On the other hand, the healing of our sexual brokenness is a lifetime process and will not be fully complete in this life. As theologians say, it is “not yet.” For some people, their sexual wounds and brokenness go so deep that while we never lose hope in the power of the gospel to heal we are also realistic that miracle healing in their life may look very different than the people whose sexual brokenness is much more of a surface level. Thus we need to enter into the path of the healing of sexual brokenness recognizing that we are not expecting a “quick fix” and that we expect to need to have a long perseverance and commitment. Most people simply want “relief” and not “restoration.” The path of reconciliation is a life-long path. The following are some of the practices of life-long sexual healing.
To live joyfully within the tension of the “already” and the “not yet” of the healing of our sexual brokenness we must steadfastly, daily, engage the “means of grace” our Heavenly Father has given to us to guide, strengthen, form, encourage, nurture, train, discipline, and heal us. These include but are not limited to: Individual, family, and corporate worship, preaching the gospel to yourself, living in Christian community (including getting guidance from a counselor, participating in a support group, etc.).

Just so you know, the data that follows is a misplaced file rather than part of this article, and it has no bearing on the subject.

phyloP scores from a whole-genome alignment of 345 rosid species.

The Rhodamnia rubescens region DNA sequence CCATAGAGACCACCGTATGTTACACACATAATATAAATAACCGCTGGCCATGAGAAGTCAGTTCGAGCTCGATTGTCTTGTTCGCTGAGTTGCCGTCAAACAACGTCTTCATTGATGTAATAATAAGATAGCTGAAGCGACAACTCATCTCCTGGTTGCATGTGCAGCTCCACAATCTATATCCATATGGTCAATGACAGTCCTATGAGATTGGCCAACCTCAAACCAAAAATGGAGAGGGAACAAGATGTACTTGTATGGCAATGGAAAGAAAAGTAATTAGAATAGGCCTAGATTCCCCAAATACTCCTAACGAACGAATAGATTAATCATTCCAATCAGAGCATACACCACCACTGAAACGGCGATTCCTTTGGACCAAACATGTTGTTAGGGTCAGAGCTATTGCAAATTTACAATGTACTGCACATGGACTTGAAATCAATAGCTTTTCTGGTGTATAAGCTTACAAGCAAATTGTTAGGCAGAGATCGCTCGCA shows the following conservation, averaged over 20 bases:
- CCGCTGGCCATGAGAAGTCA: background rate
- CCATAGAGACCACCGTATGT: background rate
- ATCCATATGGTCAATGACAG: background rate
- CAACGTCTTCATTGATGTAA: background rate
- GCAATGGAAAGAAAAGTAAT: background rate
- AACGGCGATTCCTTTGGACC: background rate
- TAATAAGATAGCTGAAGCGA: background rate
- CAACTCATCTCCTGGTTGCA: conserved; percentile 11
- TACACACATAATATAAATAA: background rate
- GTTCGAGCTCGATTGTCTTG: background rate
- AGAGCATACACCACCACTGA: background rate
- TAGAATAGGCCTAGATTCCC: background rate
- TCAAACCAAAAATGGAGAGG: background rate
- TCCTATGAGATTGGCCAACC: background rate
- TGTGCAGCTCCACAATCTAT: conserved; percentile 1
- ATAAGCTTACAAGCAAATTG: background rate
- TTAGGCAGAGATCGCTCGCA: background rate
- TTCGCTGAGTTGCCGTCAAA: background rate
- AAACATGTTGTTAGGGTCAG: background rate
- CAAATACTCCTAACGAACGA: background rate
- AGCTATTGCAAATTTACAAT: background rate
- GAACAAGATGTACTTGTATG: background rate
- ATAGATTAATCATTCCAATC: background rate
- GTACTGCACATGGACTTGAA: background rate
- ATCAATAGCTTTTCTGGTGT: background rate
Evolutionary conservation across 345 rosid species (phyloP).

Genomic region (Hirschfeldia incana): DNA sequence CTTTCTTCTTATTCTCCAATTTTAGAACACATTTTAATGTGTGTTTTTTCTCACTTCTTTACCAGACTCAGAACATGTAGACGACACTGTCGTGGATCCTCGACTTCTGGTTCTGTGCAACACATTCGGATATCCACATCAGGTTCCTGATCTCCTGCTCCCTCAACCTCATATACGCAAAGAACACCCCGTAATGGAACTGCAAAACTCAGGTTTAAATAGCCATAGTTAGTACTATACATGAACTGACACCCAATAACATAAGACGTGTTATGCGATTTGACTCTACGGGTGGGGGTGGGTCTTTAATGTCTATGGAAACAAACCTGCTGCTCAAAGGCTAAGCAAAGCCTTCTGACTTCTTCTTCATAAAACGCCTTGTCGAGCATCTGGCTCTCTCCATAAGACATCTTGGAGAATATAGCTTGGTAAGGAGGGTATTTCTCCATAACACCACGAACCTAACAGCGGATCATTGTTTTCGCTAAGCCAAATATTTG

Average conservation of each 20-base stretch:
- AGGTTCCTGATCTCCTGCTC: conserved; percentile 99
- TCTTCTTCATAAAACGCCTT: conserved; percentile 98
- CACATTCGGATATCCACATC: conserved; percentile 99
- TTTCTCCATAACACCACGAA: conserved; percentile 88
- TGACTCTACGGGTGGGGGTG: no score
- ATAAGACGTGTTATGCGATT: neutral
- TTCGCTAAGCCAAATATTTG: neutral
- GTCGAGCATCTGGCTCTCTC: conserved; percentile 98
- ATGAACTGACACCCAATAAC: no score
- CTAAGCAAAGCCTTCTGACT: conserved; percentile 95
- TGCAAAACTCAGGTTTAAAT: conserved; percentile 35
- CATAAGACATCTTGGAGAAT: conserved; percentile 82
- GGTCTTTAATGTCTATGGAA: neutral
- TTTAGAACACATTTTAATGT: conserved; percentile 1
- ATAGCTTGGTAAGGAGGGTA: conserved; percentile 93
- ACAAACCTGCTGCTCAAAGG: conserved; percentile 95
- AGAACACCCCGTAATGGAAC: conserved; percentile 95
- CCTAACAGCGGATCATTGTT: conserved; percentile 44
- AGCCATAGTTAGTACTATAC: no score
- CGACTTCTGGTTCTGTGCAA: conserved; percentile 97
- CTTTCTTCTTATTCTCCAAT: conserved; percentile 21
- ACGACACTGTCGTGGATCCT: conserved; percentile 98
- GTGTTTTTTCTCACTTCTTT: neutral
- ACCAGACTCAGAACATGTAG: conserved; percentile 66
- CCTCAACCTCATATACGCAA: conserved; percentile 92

Finally, living in the tension of the already and the not yet will require the practice of commitment, of perseverance. What Eugene Peterson calls “a long obedience in the same direction”
We must assume a life of suffering
As Christians who have accepted to live according to God’s sexual boundaries, who live under the command and Lordship of Christ, who are deeply broken and in whom the grace of Christ is working an even deeper healing, we must assume that God has called us to a life of suffering. To obey God’s commands is to accept a life of suffering.
That the Christian is called to a life of suffering is perhaps the most important principle of all. It is certainly the most anti-American. I am convinced that the Christian church in the west must develop a robust “theology and ethic of suffering” or we will have completely failed to equip the saints to walk in obedience to Christ.